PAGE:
Author interview with Lyndall Clipstone

Author interview with Lyndall Clipstone

Hello bookworms!! Welcome to today’s post, where I get to share a very auspicious occasion with you — an author interview with Lyndall Clipstone, who is the debut Aussie author of Lakesedge.

Lakesedge is a gothic-inspired fantasy YA novel that came out in September (August in Australia), but is PERFECT for the spooky season. If you would like to see my review for this amazing story, please click here to see yesterday’s blog post. But for now, let’s meet Lyndall, and talk about this eerily amazing story, and what inspired her to write it!!

post divider - picture of a line of cupcakes

Author interview with Lyndall Clipstone

Lyndall, welcome!! First and foremost, congratulations on your debut novel, Lakesedge, being out in the world. What 5 words would you use to describe the book?

Romantic, lush, haunting, atmospheric, lyrical.

Lakesedge is a gothic-inspired fantasy novel. It’s dark and twisted and has the big, empty haunted-feeling house. It gives me serious spooky, autumnal, Halloween vibes — despite being set in the heat of summer. Can you tell us about what inspired you to write this tale?

Lakesedge by Lyndall ClipstoneMy original concept was “what if The Secret Garden was a gothic romance” and I pitched it as Wintersong meets Crimson Peak. I wanted to write the type of book I loved as a teenager, and I drew inspiration from some of my favourite things, including Labyrinth, Angela Carter’s vicious and empowering fairy tales, death and the maiden mythology, and Florence + the Machine’s Lungs album.

As for the summer setting, I’m from somewhere that has very brutal summers (Adelaide, South Australia), where it is very hot and very dry. Our winters are so mild that summer is definitely more of an impactful season on day to day life — so I thought it would be an interesting challenge to set a spooky story during that time of year. I think there’s a lot of gothic-esque atmosphere in the long, airless nights and oppressively warm weather.

The characters are amazing. Can you tell us a little bit about Violeta and Arien, and what they find at Lakesedge Estate?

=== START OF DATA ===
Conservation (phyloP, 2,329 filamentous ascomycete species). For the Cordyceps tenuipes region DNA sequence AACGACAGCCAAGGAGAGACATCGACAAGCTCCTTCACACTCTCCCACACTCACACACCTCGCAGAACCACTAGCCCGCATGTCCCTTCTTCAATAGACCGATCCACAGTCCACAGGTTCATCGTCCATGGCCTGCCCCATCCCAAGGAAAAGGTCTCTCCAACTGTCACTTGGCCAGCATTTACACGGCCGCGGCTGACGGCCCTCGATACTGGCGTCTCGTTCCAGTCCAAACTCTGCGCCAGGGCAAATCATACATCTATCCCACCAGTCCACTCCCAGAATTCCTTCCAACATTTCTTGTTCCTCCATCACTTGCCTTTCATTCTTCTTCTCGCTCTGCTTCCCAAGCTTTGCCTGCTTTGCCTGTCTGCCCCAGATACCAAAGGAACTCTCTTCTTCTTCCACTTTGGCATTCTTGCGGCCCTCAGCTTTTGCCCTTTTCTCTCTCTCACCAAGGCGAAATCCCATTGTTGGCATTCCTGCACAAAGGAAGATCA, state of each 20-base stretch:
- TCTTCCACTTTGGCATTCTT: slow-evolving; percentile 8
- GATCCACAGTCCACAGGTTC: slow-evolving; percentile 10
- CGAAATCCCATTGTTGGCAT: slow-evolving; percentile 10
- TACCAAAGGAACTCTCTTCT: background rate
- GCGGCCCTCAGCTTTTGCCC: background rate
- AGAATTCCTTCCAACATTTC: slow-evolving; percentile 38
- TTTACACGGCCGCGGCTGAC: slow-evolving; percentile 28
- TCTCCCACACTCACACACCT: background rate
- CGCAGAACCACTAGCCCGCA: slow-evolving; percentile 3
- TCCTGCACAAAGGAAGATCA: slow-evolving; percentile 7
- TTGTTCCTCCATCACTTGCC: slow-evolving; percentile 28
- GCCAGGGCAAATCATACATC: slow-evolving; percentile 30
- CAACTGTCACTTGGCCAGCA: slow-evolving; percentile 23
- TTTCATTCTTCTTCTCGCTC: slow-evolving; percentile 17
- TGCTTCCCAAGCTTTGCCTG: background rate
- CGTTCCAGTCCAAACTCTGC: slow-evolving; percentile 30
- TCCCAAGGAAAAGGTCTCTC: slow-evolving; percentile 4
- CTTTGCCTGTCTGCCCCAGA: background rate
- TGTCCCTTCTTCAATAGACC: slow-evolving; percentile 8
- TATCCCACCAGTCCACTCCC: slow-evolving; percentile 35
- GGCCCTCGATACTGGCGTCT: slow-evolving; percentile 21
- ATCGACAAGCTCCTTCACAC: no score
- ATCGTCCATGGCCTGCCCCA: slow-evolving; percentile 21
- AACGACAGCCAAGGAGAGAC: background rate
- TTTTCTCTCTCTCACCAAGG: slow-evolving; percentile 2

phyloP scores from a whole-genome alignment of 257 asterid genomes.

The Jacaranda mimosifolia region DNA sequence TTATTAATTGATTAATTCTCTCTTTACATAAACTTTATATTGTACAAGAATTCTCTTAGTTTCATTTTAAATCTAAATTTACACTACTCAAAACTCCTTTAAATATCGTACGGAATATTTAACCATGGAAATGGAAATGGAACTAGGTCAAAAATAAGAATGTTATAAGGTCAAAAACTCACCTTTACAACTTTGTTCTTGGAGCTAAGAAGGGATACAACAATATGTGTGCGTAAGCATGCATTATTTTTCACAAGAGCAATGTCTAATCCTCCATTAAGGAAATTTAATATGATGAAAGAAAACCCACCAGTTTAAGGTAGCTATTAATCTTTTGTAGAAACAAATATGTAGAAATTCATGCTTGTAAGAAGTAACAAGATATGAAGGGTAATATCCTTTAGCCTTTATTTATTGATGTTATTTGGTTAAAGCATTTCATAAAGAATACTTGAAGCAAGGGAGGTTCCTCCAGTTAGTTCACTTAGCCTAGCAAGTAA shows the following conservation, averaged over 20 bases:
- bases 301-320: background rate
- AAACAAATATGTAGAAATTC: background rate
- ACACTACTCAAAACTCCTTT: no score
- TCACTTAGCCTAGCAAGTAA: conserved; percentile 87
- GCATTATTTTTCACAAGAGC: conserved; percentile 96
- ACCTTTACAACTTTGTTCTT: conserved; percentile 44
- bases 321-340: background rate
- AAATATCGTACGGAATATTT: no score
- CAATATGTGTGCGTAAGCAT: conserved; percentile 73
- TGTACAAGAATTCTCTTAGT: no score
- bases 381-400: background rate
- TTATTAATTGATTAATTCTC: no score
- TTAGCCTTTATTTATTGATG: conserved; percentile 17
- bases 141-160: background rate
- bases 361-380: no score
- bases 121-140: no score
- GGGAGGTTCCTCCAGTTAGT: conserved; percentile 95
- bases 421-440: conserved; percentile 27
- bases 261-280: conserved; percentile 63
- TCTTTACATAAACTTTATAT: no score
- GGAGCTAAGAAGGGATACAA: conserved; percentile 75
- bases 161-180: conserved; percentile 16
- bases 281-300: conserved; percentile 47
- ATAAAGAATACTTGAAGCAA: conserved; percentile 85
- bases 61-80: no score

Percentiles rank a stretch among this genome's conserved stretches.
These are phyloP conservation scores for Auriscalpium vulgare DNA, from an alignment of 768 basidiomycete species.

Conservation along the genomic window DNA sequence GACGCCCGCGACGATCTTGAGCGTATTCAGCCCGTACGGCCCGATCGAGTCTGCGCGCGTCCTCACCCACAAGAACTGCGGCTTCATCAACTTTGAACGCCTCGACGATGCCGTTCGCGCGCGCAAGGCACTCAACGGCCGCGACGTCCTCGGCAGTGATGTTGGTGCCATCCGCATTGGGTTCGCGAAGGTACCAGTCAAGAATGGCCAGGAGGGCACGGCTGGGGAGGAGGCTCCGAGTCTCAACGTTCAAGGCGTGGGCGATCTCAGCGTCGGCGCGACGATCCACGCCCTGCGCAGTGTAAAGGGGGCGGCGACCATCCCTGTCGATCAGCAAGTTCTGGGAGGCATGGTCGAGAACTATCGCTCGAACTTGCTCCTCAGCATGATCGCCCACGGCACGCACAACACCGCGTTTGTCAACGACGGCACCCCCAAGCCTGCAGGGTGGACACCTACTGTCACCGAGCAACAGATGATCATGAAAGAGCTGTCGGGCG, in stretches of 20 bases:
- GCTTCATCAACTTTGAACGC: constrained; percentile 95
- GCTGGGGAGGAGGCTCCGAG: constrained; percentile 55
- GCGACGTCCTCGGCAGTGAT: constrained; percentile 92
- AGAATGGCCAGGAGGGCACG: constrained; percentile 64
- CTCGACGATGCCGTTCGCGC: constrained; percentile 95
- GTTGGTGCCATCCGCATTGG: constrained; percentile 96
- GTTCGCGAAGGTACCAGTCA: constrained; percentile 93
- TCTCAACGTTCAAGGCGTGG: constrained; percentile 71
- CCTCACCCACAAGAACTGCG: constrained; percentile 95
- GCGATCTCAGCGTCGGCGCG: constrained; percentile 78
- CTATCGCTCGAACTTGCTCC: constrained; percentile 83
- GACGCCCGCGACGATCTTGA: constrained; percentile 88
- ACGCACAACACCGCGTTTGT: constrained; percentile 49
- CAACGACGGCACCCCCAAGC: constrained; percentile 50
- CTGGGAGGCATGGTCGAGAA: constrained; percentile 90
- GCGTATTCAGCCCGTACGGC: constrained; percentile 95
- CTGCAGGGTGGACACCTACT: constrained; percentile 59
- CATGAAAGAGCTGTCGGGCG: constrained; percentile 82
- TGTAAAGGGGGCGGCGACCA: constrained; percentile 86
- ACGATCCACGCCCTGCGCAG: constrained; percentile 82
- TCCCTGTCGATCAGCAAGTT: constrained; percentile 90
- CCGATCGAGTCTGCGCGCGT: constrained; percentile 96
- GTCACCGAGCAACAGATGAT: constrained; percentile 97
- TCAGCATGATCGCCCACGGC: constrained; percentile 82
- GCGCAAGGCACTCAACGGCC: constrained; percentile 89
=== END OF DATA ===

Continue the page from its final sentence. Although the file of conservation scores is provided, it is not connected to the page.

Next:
Violeta has spent her whole life doing her best to protect her younger brother, Arien. But although she has the best intentions, they have reached a point where her protectiveness of Arien is actually quite damaging to him. Arien is upset and frustrated by seeing Leta put herself constantly into harm’s way in order to spare him hurt, so when he is offered the chance to go to Lakesedge Estate, he takes it — even though it means trusting the feared “monster of Lakesedge”.

I really loved how going to Lakesedge gave both Leta and Arien a chance to grow. For Leta, especially, it challenges all of her “fatal flaws” because she has to accept her brother choosing to put himself in danger.

And please tell us more about Rowan Sylvanan — have we at least heard all the rumours about how dreadfully monstrous he is, or are there more out there in the nearby villages?

I feel like each village has their own version the rumours about Rowan. Between him and the Lord Under, everyone has a lot to fear! And he certainly doesn’t do anything to dissuade people of the stories about him. I’m such a fan of the “dark boy with a mysterious past” type of character, so writing Rowan was a lot of fun for me. I love how both the reader and Leta slowly get to unravel the mystery around him — in my opinion, the truth behind the rumors might actually be worse?

Which character do you most relate to, and why?

I think I’ve put little elements of myself into all of my characters. But I definitely feel very close to Rowan. We have a fairly similar personality — I am very serious, and a lot of his tired exasperation with Leta’s silliness is how I would react!

I have to say, that ending almost killed me. When do we get to find out what happens next?

I am both sorry and not sorry for the cliffhanger ending! It is definitely the worst kind of suffering. The story will conclude with Forestfall which is set to publish in late 2022 — I’ve really enjoyed working on this book, and spending another volume with all of the characters. I’m equally nervous and excited for readers to experience the conclusion of the series!